Dealing with police officers can be stressful. Recent instances of police brutality have led to a lack of public respect for them, however, as law-abiding citizens, we have to cooperate with their requests. One of the most common requests they will make is to identify yourself. If approached by a police officer or other officer of the peace, one of the first things they will do is ask you for personal identifiers like your name and some form of ID. Failing to produce this information can be considered resisting arrest, a misdemeanor crime. Falsely representing yourself to a police officer, by providing false identifying information, is a related but more severe crime. Falsely representing yourself means leading the officer to believe, by providing false identifying information and/or IDs, that you are someone else either real or fictitious. This is not just giving them a stolen ID or a fake name, but could include providing a false date of birth or address. This can be a police officer or a peace officer. Peace officers are public employees and officials whose job relates to the safety and peace of the public through law enforcement, emergency care or other form of public protection. Examples of peace officers include law enforcement officers like cops, sheriffs, corrections officers and marshals; regulatory officials like those with natural resources departments or control boards and other public employees like firemen, EMTs, DMV workers, investigators and medical professionals providing emergency medical care. The intent of the false identification can be either to lead the officer to believe you are someone eels in order to put that person at a disadvantage or to avoid being caught yourself. A charge of falsely representing yourself to a police or peace officer is punishable by up to six months in jail with a fine of up to $1,000, or both. However, your prior criminal record, if any, can affect this standard sentencing. As well, aggravating circumstances like the severity of the consequences of your falsely identifying yourself to a police or peace officer, or the position of the officer you lied to, can lead to increased jail time and fines. This is a complex charge that involves a few crucial components that will be addressed in court. In order to convict you, the prosecution must prove several things. First, they must prove you had reason to believe the officer was a police or peace officer at the time you falsely representing yourself. Not all peace officers wear easily identifiable attire or identification and you could make a mistake if you did not trust they were an official and so provided false identifying information. That police or peace officer must have also been engage din his or her job duties and you must have provided the false information in order to avoid being correctly identified or to avoid any legal consequences of your actions. They must also prove that the identifying information you provided was indeed false and that you knew it was false at the time you provided it. In most cases, this will be self-evident. However, those with certain mental illnesses may in fact believe they are someone else and so can provide false personal identifiers unknowingly. A similar charge is providing false information to a police or peace office. This covers not just personal identifying information like names and birth dates, but information about your license, vehicle ownership and registration or any other information they ask for and you know is false. This has to occur when they are performing the duties of their job and again, the prosecution must prove that you knew that he or she was a police or peace officer engaged in their job duties. They also must prove that you provided this false information willfully and knowingly. If the registration in the car you were driving was fake, but you were not aware because it was someone else's car, you cannot be charged with providing false information to a peace officer. False impersonation is another separate but related charge. This covers a very broad range of offenses ranging from credit card fraud to identify stealing. You have a duty to provide police and peace officers with truthful information, just as you would have a duty to testify truthfully under penalty of perjury. False identification may seem like an easy way to avoid getting caught or possibly a pay back against someone, but it is an extremely serious charge resulting in harsh consequences. It may be worth it to you to fight the charge, if you feel you have a good defense, but make sure you consult with an experienced criminal defense attorney before you appear in court. A complex and serious charge like this takes a thorough knowledge of the criminal prosecution process and laws on false identification.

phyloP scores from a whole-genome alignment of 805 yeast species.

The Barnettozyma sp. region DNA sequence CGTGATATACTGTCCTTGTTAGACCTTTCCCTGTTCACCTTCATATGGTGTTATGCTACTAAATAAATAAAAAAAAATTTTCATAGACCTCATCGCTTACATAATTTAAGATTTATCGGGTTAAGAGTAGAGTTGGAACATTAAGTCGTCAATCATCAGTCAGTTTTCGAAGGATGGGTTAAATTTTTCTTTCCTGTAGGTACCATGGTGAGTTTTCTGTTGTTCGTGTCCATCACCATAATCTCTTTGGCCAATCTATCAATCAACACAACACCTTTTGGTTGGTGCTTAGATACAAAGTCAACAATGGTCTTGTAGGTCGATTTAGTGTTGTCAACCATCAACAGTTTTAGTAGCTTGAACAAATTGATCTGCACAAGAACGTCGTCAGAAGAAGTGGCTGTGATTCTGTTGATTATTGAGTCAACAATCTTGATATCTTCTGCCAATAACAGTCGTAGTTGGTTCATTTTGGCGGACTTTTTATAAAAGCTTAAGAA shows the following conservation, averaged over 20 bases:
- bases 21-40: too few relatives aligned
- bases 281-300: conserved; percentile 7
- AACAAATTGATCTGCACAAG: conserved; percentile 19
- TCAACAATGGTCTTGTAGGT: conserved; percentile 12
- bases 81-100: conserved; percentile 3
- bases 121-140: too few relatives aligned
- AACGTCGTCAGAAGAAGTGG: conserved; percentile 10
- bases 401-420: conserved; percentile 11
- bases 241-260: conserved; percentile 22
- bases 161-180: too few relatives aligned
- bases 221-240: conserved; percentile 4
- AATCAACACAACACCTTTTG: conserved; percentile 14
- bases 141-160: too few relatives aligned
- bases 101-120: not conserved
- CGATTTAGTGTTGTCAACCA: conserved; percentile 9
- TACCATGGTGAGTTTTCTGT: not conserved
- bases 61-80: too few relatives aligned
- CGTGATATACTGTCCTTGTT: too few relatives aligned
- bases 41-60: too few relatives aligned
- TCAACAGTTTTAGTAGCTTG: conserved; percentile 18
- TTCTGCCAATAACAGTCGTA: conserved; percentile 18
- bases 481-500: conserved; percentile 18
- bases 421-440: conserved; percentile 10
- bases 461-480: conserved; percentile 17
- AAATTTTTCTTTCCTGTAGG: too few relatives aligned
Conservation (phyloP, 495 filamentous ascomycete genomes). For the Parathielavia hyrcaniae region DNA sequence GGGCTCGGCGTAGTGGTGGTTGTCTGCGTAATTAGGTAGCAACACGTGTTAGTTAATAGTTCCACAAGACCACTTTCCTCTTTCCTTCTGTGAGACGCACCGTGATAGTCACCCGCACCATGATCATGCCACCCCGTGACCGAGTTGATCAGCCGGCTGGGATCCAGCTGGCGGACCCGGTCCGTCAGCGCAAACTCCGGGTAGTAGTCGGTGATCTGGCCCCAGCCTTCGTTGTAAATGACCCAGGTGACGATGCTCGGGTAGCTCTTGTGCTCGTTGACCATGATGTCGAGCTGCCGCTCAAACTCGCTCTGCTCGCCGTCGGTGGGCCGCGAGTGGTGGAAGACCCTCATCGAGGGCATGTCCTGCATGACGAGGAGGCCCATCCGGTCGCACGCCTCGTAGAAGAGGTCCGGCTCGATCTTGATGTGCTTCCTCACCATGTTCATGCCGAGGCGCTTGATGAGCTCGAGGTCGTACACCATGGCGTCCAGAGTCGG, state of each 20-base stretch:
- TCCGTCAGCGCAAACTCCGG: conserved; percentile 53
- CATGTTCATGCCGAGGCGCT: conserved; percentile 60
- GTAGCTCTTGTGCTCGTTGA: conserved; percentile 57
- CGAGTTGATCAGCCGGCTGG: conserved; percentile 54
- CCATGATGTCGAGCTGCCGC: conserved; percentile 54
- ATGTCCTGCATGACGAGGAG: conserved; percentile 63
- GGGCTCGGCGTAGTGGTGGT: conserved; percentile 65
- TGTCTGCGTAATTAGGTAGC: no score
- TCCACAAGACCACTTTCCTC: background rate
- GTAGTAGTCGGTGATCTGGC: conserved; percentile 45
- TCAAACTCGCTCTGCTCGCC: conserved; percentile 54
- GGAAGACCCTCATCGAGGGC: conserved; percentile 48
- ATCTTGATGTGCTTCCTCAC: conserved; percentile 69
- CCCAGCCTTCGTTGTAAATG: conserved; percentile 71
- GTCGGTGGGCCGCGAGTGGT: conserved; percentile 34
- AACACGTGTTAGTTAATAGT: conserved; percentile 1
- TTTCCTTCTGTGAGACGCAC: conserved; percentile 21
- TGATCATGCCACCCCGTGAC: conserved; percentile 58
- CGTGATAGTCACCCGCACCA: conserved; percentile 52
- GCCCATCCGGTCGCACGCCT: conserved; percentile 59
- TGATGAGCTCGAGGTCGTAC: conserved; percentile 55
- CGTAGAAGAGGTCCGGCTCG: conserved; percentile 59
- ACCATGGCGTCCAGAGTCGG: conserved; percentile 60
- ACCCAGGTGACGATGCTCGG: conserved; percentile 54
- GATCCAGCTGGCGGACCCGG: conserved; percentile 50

If you are in the Visalia, Hanford or Tulare areas and are facing charges of false representation to a police officer? The Law Offices of Christopher Martens is here to help you. Contact attorney Christopher Martens for expert criminal defense and experience dealing with false representation cases. Contact our office at 559-967-7386 or email us at MartensLaw@gmail.com to discuss a possible plan of action for your case.